Since Keap1 is the other key factor involved in the regulation of Nrf2 pathway activation, its mRNA expression was also investigated (Figure 4(b)). ORY24h did not change Keap1 mRNA levels with respect to untreated cells. H2O2 alone significantly increased Keap1 mRNA level only at 3 h. The combined treatment of ORY24h and H2O2 although appeared to further enhance Keap1 mRNA, only the results at 3 h were significant.

To verify the complete activation of the Nrf2 pathway, we further analyzed the induction of the cytoprotective Nrf2 target genes. Figures 4 and 5 showed the mRNA expression and protein levels of HO-1 and NQO1 in cells exposed to ORY24h alone or followed by H2O2.

ORY24h treatment increased the mRNA levels of HO-1 and NQO1 by nearly twofold and onefold, respectively (Figures 4(c)and 4(d)). HO-1 mRNA expression was also transiently induced by H2O2 with the highest expression at 3 h, which returned to the basal level at 12 h. Interestingly, after treatment with ORY24h followed by the H2O2, HO-1 mRNA remained high at 12 h (Figure 4(c)). HO-1 protein expression reflected the mRNA results showing a significant increase after ORY24h or H2O2 alone and remaining high after the combined treatment of ORY24h plus H2O2 (Figure 5(b)).

Similarly, NQO1 mRNA was transiently increased by H2O2 alone or in combination with ORY24h, while the magnitude of fold increase was lower than that observed for HO-1 at any time points (Figure 4(d)). NQO1 protein expression reflected the mRNA results showing a significant increase after ORY24h or H2O2 alone and then decreasing after the combined treatment ORY24h plus H2O2 (Figure 5(d)). Since the increase in GPx activity due to ORY pretreatment, we also decided to investigate protein levels of GSS, another Nrf2 target gene. GSS protein expression was in accordance with the results obtained from HO-1 since it significantly increased after ORY24h or H2O2 alone and decreased after the combined pretreatment with ORY and H2O2. These data confirmed an early activation of Nrf2 pathway due to ORY pretreatment highlighting its ability to modulate efficiently the relative expression of Nrf2 target genes at both mRNA and protein levels.

4. Discussion

Before the westernization of Eastern countries, the introduction, and the diffusion of Western foods, the Eastern populations were known for their longevity and low incidence of certain illness such as cardiovascular disease [37]. Rice has been at the base of diet of such populations. Moreover, it has been related to the prevention of aging and age-related diseases, but its importance and consumption are not really well claimed. Rice exerts beneficial effects on health as a source of fiber, minerals, vitamins, and phenols with antioxidant activities [19, 20, 38, 39]. Rice-derived ORY has been well studied for its ability to prevent oxidative stress by inducing antioxidant enzyme expression and activity [16, 22].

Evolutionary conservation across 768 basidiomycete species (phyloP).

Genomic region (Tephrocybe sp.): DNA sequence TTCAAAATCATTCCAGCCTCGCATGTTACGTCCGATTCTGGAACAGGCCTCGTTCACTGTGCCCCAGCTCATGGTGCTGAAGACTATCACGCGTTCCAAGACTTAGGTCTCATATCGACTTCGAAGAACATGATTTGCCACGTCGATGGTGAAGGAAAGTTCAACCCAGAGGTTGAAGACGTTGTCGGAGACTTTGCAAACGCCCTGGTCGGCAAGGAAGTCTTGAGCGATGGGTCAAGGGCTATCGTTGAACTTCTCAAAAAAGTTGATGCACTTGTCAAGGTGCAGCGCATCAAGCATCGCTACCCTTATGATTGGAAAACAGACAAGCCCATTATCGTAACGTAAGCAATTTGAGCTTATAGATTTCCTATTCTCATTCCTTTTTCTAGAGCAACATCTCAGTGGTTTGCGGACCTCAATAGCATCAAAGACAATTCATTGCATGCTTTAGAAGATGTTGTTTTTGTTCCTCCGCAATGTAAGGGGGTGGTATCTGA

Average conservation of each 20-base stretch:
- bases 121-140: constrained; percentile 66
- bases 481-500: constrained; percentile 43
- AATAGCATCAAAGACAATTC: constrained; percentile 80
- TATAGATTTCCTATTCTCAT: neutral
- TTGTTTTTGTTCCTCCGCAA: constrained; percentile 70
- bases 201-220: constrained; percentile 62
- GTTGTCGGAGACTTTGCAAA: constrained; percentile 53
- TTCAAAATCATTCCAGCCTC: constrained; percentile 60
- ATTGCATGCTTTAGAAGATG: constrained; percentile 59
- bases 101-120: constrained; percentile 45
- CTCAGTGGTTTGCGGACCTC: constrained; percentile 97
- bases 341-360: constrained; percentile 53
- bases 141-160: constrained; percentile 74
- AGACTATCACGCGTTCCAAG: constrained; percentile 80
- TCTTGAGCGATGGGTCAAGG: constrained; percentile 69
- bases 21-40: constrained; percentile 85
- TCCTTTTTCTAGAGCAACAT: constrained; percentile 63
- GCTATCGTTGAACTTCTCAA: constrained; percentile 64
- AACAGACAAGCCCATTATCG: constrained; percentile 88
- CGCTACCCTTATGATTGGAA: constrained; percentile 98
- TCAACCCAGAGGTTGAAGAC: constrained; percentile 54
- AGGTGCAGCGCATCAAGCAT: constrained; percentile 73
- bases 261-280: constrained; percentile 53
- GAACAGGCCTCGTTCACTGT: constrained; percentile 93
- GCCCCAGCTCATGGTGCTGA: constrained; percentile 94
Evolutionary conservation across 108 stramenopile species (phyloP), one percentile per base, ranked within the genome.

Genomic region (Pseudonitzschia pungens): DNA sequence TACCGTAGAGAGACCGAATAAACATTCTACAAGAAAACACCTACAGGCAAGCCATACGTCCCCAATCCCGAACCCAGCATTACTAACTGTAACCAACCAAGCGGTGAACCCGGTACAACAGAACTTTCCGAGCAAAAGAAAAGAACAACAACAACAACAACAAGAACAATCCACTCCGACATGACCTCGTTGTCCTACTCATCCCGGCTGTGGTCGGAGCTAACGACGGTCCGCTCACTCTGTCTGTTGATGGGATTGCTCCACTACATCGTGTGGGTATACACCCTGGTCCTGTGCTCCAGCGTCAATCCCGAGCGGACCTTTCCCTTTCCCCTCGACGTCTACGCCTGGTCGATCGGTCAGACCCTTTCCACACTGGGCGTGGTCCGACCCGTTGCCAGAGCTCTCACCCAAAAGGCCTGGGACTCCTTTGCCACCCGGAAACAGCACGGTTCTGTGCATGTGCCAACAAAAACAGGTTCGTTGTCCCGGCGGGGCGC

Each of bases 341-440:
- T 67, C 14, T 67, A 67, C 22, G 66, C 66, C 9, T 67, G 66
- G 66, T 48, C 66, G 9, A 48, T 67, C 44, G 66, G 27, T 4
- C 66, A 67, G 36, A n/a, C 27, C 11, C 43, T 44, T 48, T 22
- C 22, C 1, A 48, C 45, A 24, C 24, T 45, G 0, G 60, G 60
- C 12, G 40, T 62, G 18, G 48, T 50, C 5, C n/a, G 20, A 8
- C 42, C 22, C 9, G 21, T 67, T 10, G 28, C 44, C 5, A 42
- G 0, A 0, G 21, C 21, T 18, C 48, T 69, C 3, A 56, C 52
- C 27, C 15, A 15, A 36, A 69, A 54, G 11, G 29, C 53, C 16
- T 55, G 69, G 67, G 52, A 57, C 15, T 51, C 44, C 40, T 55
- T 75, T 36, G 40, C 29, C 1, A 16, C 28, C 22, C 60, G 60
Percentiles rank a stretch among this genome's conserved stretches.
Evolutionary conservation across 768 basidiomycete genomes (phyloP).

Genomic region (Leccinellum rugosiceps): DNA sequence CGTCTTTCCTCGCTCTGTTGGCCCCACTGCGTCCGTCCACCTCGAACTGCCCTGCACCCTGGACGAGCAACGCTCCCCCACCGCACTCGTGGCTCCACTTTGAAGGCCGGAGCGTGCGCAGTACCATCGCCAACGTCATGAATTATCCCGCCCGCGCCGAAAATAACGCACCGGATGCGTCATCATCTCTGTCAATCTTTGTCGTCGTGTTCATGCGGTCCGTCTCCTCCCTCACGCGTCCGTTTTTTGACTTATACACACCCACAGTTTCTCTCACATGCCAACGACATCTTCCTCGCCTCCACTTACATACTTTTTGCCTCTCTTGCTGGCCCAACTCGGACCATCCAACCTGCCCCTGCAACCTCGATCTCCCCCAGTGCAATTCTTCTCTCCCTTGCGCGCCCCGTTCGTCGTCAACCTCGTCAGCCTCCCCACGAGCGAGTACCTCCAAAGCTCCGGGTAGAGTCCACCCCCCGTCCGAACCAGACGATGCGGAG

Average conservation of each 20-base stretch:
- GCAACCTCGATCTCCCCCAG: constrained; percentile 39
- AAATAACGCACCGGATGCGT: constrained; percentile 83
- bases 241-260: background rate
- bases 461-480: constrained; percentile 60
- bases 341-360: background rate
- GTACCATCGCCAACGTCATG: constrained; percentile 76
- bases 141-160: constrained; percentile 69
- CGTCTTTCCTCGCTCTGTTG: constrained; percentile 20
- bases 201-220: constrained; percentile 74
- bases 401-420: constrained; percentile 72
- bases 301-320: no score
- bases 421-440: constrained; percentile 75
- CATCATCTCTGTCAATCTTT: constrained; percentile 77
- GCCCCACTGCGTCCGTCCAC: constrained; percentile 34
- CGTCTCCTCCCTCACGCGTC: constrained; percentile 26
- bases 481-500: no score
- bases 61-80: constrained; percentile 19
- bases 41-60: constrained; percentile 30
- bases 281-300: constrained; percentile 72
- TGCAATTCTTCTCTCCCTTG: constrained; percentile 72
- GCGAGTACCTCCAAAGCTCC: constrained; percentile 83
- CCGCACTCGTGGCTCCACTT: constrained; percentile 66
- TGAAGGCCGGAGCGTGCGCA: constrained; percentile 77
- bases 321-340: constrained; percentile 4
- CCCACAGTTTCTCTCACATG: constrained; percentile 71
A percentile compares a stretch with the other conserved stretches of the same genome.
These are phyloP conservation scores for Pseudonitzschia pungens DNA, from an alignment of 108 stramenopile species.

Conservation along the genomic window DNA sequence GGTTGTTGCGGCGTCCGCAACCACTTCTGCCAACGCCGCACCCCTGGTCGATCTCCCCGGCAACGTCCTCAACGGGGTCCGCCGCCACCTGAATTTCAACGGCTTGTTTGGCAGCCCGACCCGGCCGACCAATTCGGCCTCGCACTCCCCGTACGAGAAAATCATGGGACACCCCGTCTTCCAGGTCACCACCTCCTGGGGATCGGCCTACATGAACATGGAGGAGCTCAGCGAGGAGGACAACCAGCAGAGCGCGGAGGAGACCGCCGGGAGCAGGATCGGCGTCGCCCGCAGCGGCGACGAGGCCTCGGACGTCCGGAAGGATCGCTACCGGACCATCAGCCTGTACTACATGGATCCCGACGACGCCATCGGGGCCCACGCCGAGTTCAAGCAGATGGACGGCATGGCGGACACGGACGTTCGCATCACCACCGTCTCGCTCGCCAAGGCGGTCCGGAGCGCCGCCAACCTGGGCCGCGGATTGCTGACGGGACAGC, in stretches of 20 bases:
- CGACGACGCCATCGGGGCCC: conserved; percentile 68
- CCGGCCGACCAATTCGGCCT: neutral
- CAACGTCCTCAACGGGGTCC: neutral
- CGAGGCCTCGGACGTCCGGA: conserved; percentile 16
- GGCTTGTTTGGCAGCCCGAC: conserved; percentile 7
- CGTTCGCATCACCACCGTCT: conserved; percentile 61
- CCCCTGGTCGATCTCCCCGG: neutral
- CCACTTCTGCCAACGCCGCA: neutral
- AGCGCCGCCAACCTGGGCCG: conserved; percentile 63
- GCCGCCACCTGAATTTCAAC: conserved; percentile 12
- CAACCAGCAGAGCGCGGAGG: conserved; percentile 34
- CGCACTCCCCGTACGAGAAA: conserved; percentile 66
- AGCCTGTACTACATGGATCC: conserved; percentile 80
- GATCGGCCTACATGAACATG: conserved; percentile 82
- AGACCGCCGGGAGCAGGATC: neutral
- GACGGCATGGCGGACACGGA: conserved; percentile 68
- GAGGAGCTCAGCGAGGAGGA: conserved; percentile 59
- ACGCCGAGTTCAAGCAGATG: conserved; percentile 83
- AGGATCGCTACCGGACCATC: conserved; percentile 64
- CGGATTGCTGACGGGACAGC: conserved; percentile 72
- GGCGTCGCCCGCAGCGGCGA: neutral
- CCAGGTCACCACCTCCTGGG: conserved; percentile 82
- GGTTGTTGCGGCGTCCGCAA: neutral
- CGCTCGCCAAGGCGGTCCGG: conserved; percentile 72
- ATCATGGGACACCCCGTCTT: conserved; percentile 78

Our results have showed the antioxidant effects exerted by ORY in an in vitro model via inhibition of H2O2-induced ROS/RNS generation. In particular, we showed that in basal condition, ORY regulated the protein expression and the activity of SOD enzymes. Furthermore, GPx enzyme activity was also enhanced by ORY in H2O2-induced ROS/RNS and baseline condition. In addition, following the H2O2 treatment, ORY was able to sustain the antioxidant cellular response and maintain a higher enzymatic activity, thus efficiently turning off ROS/RNS generation. Through this mechanism, ORY might represent a valid first line of defense against oxidative stress. Moreover, beyond its antioxidant properties, ORY was found to possess further potential functions such as antihyperlipidemic, antidiabetic, and anti-inflammatory effects, suggesting a potential role against the development of the related diseases [16, 22, 3941]. All these disorders are related to redox imbalance, thus suggesting that other mechanisms associated with the regulation of redox homeostasis and the protection against long-lasting oxidative insults could be involved. Here, we showed that ORY exhibited a remarkable free radical scavenging property, and we further deepened the antioxidant profile of ORY by suggesting its ability to trigger the Nrf2 pathway in terms of upregulation of Nrf2 expression, translocation into the nucleus, and induction of the Nrf2-dependent defensive genes such as HO-1, NQO1, and GSS. These results are very interesting because they might promote ORY or ORY-inspired compounds as an integrative intervention to impact the aging process and longevity together with the decrease of oxidative stress [42, 43].